Counting ballots in contested races is only fair
Count the ballots in all of Long Island's still-contested races by hand. Every single one of them. It's the only way to ensure a transparent result.
Besides, that's what all of those paper ballots are for anyway.
Years ago, when New York State was considering what kind of machine would replace the venerable lever-and-curtain ones, there were many options.
Among them were touch screens, which we now use every day on phones and computers.
But those, and other machines, got tossed out in favor of ballot-and-electronic reader systems so there could be a Plan B, a backup in case anything went wrong.
Something sure went wrong in Suffolk, where there's been a mile-wide swing in the results in two key races since election night. Which is why Democrat incumbents Rep. Tim Bishop (Southampton) and state Assemb. Marc Alessi (Shoreham) are refusing to yield to Republican challengers Randy Altschuler (St. James) and Dan Losquadro (Shoreham) - who are leading in unofficial results. Monday, Alessi's attorneys obtained a court order setting a Nov. 15 hearing into his request for a hand recount.
Were election-night problems due to human error? Maybe - maybe even probably. Still, in an election where a new technology is in widespread use for the first time, it's far too early to rule out anything, including problems with machines.
Which is why a hand recount also is in order for Bishop-Altschuler and the close 7th State Senate district race in Nassau between incumbent Democrat Sen. Craig Johnson (Port Washington) and Republican challenger Jack Martins (Mineola), who currently is leading.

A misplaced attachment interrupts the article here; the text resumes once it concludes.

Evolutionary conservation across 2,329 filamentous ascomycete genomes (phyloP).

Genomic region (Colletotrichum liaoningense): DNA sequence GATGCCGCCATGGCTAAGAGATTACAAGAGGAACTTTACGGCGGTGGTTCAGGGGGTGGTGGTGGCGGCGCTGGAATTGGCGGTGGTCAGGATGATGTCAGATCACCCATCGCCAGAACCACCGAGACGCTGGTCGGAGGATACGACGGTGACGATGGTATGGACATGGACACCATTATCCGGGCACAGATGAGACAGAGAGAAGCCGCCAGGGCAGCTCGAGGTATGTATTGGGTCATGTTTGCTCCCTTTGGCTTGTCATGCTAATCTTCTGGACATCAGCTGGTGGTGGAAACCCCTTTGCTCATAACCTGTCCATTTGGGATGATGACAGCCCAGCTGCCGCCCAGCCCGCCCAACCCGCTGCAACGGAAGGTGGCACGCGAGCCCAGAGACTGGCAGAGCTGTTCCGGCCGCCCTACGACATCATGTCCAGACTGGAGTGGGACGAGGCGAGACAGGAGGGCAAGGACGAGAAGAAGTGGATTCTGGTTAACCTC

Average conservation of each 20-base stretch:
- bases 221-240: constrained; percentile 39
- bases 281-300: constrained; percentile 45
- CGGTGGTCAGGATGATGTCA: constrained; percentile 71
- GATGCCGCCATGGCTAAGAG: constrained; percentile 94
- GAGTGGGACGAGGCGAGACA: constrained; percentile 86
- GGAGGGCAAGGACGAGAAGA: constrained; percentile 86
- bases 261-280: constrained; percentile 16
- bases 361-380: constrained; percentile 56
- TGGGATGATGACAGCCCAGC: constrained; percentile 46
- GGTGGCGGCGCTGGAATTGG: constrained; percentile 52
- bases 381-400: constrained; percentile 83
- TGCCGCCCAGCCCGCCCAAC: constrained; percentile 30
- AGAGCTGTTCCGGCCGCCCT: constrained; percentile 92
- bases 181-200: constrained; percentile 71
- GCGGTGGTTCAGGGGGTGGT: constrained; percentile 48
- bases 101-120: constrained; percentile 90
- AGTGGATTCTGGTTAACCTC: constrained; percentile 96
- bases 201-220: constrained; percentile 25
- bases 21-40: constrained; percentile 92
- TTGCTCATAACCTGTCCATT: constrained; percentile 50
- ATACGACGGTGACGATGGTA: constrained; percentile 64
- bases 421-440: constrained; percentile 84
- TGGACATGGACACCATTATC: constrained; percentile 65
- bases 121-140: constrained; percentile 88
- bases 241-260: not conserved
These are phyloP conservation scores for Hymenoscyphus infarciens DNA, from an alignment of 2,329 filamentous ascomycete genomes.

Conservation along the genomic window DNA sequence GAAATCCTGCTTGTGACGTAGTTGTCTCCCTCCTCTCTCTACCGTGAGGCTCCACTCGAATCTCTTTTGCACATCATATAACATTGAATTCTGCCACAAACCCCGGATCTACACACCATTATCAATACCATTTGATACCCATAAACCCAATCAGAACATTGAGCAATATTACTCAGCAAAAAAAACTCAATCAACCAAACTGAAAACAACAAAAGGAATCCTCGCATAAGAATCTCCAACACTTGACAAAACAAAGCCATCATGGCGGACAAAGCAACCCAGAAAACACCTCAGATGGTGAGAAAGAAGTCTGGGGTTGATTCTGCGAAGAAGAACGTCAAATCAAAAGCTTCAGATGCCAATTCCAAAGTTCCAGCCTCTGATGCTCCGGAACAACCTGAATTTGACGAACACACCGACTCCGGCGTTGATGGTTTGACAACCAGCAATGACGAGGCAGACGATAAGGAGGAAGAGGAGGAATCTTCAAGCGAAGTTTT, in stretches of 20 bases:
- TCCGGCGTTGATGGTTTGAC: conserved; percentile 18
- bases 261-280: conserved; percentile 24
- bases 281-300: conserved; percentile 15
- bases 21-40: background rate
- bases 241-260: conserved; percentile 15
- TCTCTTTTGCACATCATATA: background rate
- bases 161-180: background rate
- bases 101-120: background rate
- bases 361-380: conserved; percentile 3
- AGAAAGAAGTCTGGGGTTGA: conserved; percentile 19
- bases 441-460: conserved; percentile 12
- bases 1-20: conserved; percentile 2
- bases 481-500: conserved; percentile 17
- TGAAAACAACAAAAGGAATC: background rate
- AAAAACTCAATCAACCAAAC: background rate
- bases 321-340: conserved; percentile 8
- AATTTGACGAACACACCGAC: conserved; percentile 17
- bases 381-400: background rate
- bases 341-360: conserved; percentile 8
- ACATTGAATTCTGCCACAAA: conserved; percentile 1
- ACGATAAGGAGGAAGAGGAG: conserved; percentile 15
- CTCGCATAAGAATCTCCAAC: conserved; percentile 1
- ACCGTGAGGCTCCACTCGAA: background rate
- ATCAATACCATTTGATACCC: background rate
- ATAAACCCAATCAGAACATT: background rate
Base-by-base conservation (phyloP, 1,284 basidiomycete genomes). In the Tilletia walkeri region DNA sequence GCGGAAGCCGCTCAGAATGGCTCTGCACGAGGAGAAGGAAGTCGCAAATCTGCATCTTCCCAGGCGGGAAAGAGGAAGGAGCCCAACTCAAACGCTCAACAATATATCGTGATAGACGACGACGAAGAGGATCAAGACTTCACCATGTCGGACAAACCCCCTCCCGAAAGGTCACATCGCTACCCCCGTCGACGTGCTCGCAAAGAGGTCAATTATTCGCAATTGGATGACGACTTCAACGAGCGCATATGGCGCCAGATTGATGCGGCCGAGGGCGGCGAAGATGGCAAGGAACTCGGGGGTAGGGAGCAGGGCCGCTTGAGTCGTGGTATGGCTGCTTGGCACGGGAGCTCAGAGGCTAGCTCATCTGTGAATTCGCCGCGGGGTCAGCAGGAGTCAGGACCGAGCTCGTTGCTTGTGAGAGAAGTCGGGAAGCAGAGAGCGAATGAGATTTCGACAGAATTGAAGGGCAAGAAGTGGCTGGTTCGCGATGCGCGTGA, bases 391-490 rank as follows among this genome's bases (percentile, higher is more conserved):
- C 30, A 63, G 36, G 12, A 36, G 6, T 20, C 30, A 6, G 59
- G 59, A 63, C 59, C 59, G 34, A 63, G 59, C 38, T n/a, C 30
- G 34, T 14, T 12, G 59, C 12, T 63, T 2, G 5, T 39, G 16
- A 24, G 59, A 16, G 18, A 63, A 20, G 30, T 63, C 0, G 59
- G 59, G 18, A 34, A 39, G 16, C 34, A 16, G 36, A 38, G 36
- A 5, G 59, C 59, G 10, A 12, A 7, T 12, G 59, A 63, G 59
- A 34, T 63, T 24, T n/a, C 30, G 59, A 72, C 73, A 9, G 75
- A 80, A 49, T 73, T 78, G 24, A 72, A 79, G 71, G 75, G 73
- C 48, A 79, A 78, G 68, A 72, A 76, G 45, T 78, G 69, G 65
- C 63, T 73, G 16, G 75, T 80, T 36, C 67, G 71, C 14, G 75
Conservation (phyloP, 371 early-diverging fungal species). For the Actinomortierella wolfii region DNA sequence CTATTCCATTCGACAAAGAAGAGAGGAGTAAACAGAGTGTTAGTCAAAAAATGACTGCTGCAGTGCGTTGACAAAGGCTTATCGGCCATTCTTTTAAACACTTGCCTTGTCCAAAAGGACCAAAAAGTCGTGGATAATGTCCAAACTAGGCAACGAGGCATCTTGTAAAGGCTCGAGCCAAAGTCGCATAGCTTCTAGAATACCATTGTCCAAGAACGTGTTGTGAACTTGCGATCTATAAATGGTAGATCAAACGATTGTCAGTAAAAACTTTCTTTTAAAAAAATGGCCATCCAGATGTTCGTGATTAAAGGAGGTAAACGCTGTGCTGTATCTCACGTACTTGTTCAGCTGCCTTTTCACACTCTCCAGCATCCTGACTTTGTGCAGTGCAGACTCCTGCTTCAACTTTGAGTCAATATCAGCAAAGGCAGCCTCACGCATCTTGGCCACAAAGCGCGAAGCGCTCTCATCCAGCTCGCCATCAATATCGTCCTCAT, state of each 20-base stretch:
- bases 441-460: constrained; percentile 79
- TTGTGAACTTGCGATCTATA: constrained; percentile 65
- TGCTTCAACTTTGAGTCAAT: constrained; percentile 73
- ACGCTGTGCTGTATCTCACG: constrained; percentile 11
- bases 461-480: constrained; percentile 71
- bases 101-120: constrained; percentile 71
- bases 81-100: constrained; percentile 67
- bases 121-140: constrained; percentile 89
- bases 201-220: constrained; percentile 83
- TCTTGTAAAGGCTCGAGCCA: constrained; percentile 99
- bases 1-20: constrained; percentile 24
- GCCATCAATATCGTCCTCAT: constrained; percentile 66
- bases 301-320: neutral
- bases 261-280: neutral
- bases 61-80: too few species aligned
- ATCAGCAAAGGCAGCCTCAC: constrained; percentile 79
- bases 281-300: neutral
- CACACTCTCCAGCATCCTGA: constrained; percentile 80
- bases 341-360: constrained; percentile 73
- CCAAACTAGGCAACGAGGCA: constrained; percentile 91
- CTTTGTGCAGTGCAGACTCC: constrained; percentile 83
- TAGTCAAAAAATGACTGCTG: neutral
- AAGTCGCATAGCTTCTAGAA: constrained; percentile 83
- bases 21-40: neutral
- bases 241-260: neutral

Note that Republicans are ahead and Democrats behind. Which is why the fight over a hand recount in all three races has become partisan.
It shouldn't be. Because ensuring fair and accurate vote counts in Nassau and in Suffolk should trump the fate of any single candidate or party. It is essential that the public know that the system works.
As it is, faith in the machines already is shaken.
Some voters reported discomfort because they had to remove their ballots from so-called privacy envelopes to hand to poll officials, who fed them into machines. Voters were supposed to keep their ballots in the folder. And they were supposed to feed them - still in the folder - into machines themselves.
One voter e-mailed that she was stunned when a poll worker announced, in front of the crowd, that she hadn't voted in one race and then returned the ballot to her. She filled in the circles in a race she had wanted to leave blank.
The machines flag for voters a potential problem with their ballot, but do not specify what it is. But poll workers were not supposed to insist that blanks be filled.
There is plentiful time for the boards of elections in both counties to dissect, as they should, what went wrong on Election Day. Perhaps poll workers require more training. Perhaps the machines should be retooled. As it is, the Democratic elections commissioner William Biamonte and former Republican commissioner John DeGrace in Nassau have federal and state lawsuits pending on whether the county's machines even work.
But that review process should be separated from counting votes. Residents need to know - and have confidence that the new system can accurately determine who won.
The system was built to include a paper ballot backup. Any recount would take several weeks - under the watchful eyes of teams of Republican and Democrat elections board workers - along with lawyers representing candidates.
The time for Plan B is now.